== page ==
Don’t Lose Sight of Your Goal

Don’t Lose Sight of Your Goal

I seem to be on a roll of life lessons from football. Both our sons play. Last week the younger son, a freshman, had his first game with his junior high team comprised of grades 7-9.

Obviously the object in football is to score by getting the ball across the goal line. To do that, you have to keep that ball moving forward, down the field, again and again, until you make it or you run out of chances. This requires eleven guys to work together and each do his job while another eleven guys are trying to stop them.

Something new for me this year is my attempt to photograph the games. We inherited a wonderful digital camera from my mother-in-law. This has added an unexpected dimension to the post-game for me because, as I was reviewing the pictures and showing them to Owen, he was explaining to me what was happening, what he was thinking and doing and experiencing, which, if you’ve been around many 14-year-old boys, is a bonanza of information.

I really loved his description of what he was doing in the series of photos below, and he gives us a great example of knowing your goal and keeping things moving forward.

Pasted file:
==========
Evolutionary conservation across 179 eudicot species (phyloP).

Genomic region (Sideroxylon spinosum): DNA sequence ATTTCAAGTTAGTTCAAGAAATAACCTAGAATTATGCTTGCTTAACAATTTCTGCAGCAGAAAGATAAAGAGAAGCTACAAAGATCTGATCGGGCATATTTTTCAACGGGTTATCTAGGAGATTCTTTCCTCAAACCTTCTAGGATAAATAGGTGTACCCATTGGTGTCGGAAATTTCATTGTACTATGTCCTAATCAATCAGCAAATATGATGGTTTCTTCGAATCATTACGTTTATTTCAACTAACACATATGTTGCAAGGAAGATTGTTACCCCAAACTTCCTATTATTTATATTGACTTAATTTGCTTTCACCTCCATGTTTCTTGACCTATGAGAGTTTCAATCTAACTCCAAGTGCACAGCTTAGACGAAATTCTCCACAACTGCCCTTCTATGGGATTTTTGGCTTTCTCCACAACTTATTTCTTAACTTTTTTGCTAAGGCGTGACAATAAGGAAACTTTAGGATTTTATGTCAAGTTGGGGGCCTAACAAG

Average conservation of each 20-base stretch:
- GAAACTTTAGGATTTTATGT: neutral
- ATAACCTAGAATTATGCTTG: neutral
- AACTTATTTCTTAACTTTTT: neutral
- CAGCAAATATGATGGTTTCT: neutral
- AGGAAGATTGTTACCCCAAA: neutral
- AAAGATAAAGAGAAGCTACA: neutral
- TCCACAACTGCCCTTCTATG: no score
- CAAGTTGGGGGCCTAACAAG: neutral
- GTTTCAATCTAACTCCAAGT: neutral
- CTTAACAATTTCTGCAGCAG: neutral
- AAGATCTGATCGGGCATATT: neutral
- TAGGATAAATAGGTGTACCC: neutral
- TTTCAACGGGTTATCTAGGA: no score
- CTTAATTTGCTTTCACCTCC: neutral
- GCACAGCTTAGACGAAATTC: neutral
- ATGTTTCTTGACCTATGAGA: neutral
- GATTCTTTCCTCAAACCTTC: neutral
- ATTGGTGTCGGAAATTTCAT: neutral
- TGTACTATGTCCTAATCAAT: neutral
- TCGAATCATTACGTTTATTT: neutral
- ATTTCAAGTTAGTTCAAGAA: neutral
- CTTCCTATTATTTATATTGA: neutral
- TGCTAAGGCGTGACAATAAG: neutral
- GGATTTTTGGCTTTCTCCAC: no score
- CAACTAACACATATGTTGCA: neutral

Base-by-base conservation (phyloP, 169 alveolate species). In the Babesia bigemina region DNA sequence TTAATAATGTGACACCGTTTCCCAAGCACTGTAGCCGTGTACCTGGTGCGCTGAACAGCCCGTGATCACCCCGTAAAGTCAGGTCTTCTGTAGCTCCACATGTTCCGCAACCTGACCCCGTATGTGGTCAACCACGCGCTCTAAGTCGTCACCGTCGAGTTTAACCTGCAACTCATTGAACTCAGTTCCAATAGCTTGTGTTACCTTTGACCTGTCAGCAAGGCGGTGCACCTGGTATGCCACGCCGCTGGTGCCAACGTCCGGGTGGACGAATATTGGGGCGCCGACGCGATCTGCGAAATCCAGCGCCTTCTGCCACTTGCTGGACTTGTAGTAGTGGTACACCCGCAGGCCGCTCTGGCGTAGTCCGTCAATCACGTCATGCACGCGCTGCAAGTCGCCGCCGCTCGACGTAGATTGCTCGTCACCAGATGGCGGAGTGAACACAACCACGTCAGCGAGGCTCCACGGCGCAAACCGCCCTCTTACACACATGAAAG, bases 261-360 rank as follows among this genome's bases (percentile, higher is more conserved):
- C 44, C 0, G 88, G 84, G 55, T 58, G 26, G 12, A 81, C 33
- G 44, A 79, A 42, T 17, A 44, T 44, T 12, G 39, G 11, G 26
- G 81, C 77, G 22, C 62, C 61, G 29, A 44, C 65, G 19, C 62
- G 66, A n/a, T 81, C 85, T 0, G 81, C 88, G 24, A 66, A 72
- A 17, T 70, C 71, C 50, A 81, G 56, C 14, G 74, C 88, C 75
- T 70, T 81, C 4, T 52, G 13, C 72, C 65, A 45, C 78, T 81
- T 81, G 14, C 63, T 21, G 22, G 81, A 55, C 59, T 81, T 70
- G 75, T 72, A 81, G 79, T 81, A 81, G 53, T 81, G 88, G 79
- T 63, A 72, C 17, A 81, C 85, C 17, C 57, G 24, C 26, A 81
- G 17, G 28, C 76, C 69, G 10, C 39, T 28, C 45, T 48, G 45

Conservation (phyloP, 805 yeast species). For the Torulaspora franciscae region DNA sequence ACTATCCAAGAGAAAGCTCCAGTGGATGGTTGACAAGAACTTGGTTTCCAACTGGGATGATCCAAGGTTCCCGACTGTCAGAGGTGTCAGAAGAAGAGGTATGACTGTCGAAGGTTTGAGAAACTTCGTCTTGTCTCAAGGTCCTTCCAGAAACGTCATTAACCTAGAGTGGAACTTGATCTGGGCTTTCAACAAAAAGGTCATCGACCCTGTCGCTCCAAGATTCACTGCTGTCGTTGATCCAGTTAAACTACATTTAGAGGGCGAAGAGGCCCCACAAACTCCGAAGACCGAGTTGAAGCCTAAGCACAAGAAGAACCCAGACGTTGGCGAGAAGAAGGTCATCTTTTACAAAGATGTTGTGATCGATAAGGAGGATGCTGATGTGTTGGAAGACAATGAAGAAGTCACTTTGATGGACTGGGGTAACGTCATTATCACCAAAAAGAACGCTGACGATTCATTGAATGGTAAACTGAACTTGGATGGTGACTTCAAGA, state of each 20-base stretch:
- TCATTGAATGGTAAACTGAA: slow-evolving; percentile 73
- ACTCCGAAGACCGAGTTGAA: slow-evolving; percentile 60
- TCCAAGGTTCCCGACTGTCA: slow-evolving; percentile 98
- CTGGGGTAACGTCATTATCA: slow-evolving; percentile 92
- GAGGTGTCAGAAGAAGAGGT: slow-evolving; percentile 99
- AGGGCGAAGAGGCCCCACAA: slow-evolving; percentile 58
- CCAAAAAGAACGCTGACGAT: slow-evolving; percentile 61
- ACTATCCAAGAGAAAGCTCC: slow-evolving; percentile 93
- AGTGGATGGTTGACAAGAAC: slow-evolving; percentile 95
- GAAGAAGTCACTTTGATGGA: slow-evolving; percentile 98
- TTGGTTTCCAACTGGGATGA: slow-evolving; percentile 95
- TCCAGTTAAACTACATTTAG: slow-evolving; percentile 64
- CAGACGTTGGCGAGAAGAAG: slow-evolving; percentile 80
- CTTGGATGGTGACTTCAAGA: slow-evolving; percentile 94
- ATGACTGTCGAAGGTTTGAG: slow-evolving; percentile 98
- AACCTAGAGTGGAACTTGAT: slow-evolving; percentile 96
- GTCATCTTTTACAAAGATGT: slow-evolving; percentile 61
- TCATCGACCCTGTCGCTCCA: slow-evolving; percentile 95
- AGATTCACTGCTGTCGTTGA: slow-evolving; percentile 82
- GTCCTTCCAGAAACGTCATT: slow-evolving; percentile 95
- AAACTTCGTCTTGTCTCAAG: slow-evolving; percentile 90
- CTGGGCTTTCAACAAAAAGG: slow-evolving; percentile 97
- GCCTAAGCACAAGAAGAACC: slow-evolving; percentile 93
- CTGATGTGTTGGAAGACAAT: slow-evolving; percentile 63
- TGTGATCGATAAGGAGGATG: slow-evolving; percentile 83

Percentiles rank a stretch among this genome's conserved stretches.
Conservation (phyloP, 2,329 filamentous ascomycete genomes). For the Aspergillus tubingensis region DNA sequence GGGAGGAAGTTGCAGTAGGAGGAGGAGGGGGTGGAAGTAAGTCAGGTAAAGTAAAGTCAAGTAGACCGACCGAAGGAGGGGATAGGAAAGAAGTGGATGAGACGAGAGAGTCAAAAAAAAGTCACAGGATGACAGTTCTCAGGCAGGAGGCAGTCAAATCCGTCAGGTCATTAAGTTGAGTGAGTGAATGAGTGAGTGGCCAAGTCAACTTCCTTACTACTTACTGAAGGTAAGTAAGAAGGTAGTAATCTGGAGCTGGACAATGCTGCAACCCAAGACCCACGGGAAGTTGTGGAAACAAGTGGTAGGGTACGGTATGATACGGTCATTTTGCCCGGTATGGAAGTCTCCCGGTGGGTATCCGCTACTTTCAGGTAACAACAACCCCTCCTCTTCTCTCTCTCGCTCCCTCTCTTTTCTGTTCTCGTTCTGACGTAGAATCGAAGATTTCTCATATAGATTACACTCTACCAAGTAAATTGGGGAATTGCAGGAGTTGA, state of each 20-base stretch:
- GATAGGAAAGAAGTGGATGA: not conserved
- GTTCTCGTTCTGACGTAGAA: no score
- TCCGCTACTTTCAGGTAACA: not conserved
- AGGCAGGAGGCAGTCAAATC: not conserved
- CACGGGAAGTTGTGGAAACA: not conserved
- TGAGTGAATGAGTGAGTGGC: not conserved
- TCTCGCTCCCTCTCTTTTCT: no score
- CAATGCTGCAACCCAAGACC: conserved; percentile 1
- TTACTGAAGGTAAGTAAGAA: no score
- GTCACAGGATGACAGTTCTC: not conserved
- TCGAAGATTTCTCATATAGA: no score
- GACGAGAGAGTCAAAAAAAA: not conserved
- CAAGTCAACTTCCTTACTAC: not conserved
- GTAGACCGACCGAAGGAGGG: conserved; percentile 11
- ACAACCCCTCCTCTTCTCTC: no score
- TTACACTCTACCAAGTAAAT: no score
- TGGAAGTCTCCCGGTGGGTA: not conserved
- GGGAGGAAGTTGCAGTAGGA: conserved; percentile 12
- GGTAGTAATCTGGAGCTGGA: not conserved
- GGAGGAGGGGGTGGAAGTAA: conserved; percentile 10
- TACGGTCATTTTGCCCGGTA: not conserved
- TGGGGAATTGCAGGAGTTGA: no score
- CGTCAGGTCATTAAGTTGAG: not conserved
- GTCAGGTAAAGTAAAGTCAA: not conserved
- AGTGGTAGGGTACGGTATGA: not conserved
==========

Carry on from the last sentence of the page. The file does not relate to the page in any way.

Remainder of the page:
In the first picture, the ball carrier in white is about to be tackled from behind by a player in blue. My son is the kid in white on the right. His job is to maintain an open path for the ball carrier by blocking the blue player in front of him.

Above you see him making that block, but the ball carrier is getting slowed down. The objective is to get the ball across the line that is almost at his feet!

Our son stops blocking and starts tugging on his teammate to help him get across the line. And they score!
There are a ton of good lessons in this little sequence, but the one I really like is that we should never lose sight of our overall goal. Owen’s job was to block somebody else from doing his job. The GOAL though, was to get the ball across the line, and when Owen’s job of pushing his target backwards was actually impeding progress, he changed from pushing to pulling. 
Recognizing the need to make that kind of change in our action takes maturity. You have to recognize what you are working toward AND have the self-control to choose actions that help you get there.
Focus on your goal and generally keep moving toward it. Know where you are and where you need to be. Don’t be distracted for too long on how forces in the world are trying to impede your progress. Don’t be preoccupied by the success of others. (After all, Owen didn’t have the glory of making the touchdown, but realized that his teammate’s success is shared by everybody!) 
So, today’s lesson from football is to keep moving the chains, keep pushing forward, with your ultimate goal always the focus — in the larger scale of things — even as day-to-day you get tugged to one side or another, or even shoved backwards!
Our junior high won this game, and were followed on Friday night by the varsity players winning too! If you’ve read my prior two football posts (Filling the Gaps and How Badly Do You Want To Win?), you know what a big deal all of this success is for our team. And I’m gonna keep talking about it, so stop by again next week!

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